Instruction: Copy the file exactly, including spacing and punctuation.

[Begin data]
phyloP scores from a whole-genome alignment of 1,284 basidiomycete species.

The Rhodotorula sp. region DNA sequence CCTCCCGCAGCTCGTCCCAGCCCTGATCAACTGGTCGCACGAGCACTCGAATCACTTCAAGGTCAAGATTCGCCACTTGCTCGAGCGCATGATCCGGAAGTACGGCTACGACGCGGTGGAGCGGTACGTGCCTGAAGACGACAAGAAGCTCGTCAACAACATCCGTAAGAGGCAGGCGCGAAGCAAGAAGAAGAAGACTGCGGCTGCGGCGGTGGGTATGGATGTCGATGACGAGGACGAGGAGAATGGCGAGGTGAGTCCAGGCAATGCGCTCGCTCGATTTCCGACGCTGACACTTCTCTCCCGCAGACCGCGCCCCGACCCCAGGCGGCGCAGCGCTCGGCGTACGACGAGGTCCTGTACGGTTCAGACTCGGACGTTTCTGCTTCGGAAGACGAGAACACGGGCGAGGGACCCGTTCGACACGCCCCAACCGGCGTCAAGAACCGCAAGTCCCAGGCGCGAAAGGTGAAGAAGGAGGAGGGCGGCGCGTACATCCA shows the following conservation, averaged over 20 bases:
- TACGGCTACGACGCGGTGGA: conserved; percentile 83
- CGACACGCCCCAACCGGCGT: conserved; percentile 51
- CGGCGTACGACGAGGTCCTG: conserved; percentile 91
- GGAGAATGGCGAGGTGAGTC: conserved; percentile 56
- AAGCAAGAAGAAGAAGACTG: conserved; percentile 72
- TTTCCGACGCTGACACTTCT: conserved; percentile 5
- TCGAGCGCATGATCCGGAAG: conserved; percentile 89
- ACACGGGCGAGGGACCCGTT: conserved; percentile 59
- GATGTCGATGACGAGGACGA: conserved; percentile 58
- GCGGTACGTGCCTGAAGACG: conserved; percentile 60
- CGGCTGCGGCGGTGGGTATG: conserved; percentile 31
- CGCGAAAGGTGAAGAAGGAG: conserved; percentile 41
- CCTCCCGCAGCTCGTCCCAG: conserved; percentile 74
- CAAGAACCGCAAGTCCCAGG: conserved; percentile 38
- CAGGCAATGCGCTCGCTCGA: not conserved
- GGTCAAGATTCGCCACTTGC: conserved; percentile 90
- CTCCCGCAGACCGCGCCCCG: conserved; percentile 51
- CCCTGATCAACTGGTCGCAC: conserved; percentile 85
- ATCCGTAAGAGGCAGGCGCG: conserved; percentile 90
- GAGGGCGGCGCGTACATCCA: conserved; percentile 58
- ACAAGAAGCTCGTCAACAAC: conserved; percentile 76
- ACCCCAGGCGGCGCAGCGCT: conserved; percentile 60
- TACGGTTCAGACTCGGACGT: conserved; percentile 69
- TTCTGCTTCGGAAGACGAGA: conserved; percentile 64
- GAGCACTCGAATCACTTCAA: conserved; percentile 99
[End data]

phyloP scores from a whole-genome alignment of 1,284 basidiomycete species.

The Rhodotorula sp. region DNA sequence CCTCCCGCAGCTCGTCCCAGCCCTGATCAACTGGTCGCACGAGCACTCGAATCACTTCAAGGTCAAGATTCGCCACTTGCTCGAGCGCATGATCCGGAAGTACGGCTACGACGCGGTGGAGCGGTACGTGCCTGAAGACGACAAGAAGCTCGTCAACAACATCCGTAAGAGGCAGGCGCGAAGCAAGAAGAAGAAGACTGCGGCTGCGGCGGTGGGTATGGATGTCGATGACGAGGACGAGGAGAATGGCGAGGTGAGTCCAGGCAATGCGCTCGCTCGATTTCCGACGCTGACACTTCTCTCCCGCAGACCGCGCCCCGACCCCAGGCGGCGCAGCGCTCGGCGTACGACGAGGTCCTGTACGGTTCAGACTCGGACGTTTCTGCTTCGGAAGACGAGAACACGGGCGAGGGACCCGTTCGACACGCCCCAACCGGCGTCAAGAACCGCAAGTCCCAGGCGCGAAAGGTGAAGAAGGAGGAGGGCGGCGCGTACATCCA shows the following conservation, averaged over 20 bases:
- TACGGCTACGACGCGGTGGA: conserved; percentile 83
- CGACACGCCCCAACCGGCGT: conserved; percentile 51
- CGGCGTACGACGAGGTCCTG: conserved; percentile 91
- GGAGAATGGCGAGGTGAGTC: conserved; percentile 56
- AAGCAAGAAGAAGAAGACTG: conserved; percentile 72
- TTTCCGACGCTGACACTTCT: conserved; percentile 5
- TCGAGCGCATGATCCGGAAG: conserved; percentile 89
- ACACGGGCGAGGGACCCGTT: conserved; percentile 59
- GATGTCGATGACGAGGACGA: conserved; percentile 58
- GCGGTACGTGCCTGAAGACG: conserved; percentile 60
- CGGCTGCGGCGGTGGGTATG: conserved; percentile 31
- CGCGAAAGGTGAAGAAGGAG: conserved; percentile 41
- CCTCCCGCAGCTCGTCCCAG: conserved; percentile 74
- CAAGAACCGCAAGTCCCAGG: conserved; percentile 38
- CAGGCAATGCGCTCGCTCGA: not conserved
- GGTCAAGATTCGCCACTTGC: conserved; percentile 90
- CTCCCGCAGACCGCGCCCCG: conserved; percentile 51
- CCCTGATCAACTGGTCGCAC: conserved; percentile 85
- ATCCGTAAGAGGCAGGCGCG: conserved; percentile 90
- GAGGGCGGCGCGTACATCCA: conserved; percentile 58
- ACAAGAAGCTCGTCAACAAC: conserved; percentile 76
- ACCCCAGGCGGCGCAGCGCT: conserved; percentile 60
- TACGGTTCAGACTCGGACGT: conserved; percentile 69
- TTCTGCTTCGGAAGACGAGA: conserved; percentile 64
- GAGCACTCGAATCACTTCAA: conserved; percentile 99